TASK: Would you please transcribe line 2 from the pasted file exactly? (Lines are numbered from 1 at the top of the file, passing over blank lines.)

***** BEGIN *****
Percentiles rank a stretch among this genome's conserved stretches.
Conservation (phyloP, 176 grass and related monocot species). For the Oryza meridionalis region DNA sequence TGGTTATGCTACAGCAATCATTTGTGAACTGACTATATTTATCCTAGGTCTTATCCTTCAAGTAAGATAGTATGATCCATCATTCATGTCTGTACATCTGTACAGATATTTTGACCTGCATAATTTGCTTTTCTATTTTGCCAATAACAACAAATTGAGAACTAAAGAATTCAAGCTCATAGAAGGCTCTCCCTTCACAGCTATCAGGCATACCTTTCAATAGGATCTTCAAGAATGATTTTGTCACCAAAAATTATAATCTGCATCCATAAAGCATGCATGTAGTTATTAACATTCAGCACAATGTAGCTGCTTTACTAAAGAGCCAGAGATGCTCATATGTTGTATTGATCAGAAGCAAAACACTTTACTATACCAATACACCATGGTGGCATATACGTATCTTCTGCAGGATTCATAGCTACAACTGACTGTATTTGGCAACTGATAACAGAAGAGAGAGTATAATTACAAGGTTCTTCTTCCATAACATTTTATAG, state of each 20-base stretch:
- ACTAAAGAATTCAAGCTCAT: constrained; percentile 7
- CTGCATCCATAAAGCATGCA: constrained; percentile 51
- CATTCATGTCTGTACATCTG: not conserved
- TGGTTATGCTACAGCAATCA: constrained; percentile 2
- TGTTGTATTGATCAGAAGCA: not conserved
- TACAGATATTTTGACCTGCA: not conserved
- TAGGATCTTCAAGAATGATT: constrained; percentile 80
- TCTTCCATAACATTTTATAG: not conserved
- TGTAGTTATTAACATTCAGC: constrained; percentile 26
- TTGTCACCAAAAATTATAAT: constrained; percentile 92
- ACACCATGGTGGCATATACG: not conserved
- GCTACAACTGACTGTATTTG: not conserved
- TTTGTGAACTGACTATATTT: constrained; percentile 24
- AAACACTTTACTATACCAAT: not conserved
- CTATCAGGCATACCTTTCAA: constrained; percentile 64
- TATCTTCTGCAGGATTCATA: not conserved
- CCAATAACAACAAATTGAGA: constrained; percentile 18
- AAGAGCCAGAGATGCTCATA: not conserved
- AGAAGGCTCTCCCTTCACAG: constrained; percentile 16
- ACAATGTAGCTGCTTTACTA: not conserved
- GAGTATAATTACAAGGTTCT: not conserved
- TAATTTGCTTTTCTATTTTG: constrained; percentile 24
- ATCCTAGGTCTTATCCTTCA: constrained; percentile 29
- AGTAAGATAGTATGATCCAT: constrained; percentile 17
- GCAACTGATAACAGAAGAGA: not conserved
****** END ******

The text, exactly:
Conservation (phyloP, 176 grass and related monocot species). For the Oryza meridionalis region DNA sequence TGGTTATGCTACAGCAATCATTTGTGAACTGACTATATTTATCCTAGGTCTTATCCTTCAAGTAAGATAGTATGATCCATCATTCATGTCTGTACATCTGTACAGATATTTTGACCTGCATAATTTGCTTTTCTATTTTGCCAATAACAACAAATTGAGAACTAAAGAATTCAAGCTCATAGAAGGCTCTCCCTTCACAGCTATCAGGCATACCTTTCAATAGGATCTTCAAGAATGATTTTGTCACCAAAAATTATAATCTGCATCCATAAAGCATGCATGTAGTTATTAACATTCAGCACAATGTAGCTGCTTTACTAAAGAGCCAGAGATGCTCATATGTTGTATTGATCAGAAGCAAAACACTTTACTATACCAATACACCATGGTGGCATATACGTATCTTCTGCAGGATTCATAGCTACAACTGACTGTATTTGGCAACTGATAACAGAAGAGAGAGTATAATTACAAGGTTCTTCTTCCATAACATTTTATAG, state of each 20-base stretch: